Skip to content

The Prerequisites of Human Action

August 27, 2010

“We call contentment or satisfaction that state of a human being which does not and cannot result in any action. Acting man is eager to substitute a more satisfactory state of affairs for a less satisfactory. His mind imagines conditions which suit him better, and his action aims at bringing about this desired state. The incentive that impels a man to act is always some uneasiness. A man perfectly content with the state of his affairs would have no incentive to change things. He would have neither wishes nor desires; he would be perfectly happy. He would not act; he would simply live free from care.

But to make a man act, uneasiness and the image of a more satisfactory state alone are not sufficient. A third condition is required: the expectation that purposeful behavior has the power to remove or at least to alleviate the felt uneasiness. In the absence of this condition no action is feasible.”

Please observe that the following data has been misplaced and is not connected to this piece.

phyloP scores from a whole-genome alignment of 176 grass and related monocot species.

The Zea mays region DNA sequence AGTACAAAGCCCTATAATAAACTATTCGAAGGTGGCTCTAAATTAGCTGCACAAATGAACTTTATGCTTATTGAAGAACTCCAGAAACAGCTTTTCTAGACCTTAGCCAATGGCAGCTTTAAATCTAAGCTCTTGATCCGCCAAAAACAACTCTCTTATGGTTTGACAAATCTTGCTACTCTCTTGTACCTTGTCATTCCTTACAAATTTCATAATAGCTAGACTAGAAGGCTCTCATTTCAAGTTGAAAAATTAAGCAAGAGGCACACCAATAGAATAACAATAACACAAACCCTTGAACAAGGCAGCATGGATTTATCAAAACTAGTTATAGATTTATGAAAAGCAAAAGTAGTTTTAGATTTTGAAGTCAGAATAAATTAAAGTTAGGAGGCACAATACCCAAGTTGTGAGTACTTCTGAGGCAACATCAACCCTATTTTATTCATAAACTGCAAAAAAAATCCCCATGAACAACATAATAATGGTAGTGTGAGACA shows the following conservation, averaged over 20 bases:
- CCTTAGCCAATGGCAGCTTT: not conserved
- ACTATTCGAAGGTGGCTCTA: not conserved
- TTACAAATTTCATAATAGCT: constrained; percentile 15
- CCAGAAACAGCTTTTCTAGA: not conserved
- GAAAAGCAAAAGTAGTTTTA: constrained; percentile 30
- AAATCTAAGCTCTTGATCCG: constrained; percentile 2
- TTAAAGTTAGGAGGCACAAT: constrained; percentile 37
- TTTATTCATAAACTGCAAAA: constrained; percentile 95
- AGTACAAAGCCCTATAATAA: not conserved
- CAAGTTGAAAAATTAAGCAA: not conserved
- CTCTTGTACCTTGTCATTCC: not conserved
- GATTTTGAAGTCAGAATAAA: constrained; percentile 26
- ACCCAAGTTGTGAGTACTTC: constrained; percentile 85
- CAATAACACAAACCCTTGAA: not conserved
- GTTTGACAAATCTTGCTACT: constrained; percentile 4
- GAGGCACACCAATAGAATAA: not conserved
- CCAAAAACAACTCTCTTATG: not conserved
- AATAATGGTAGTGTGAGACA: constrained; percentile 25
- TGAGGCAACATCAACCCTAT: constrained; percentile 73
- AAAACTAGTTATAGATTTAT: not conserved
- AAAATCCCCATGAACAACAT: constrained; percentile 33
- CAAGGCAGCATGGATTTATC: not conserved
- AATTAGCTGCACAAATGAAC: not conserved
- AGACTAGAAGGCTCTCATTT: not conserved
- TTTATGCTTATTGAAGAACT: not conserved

— Ludwig von Mises, Human Action, Chapter I, 2. The Prerequisites of Human Action, p. 13-14

Advertisements

From → Quotes

One Comment

Trackbacks & Pingbacks

  1. Human Action quotes – Chapters I-IV « Study of Economics

Comments are closed.

%d bloggers like this: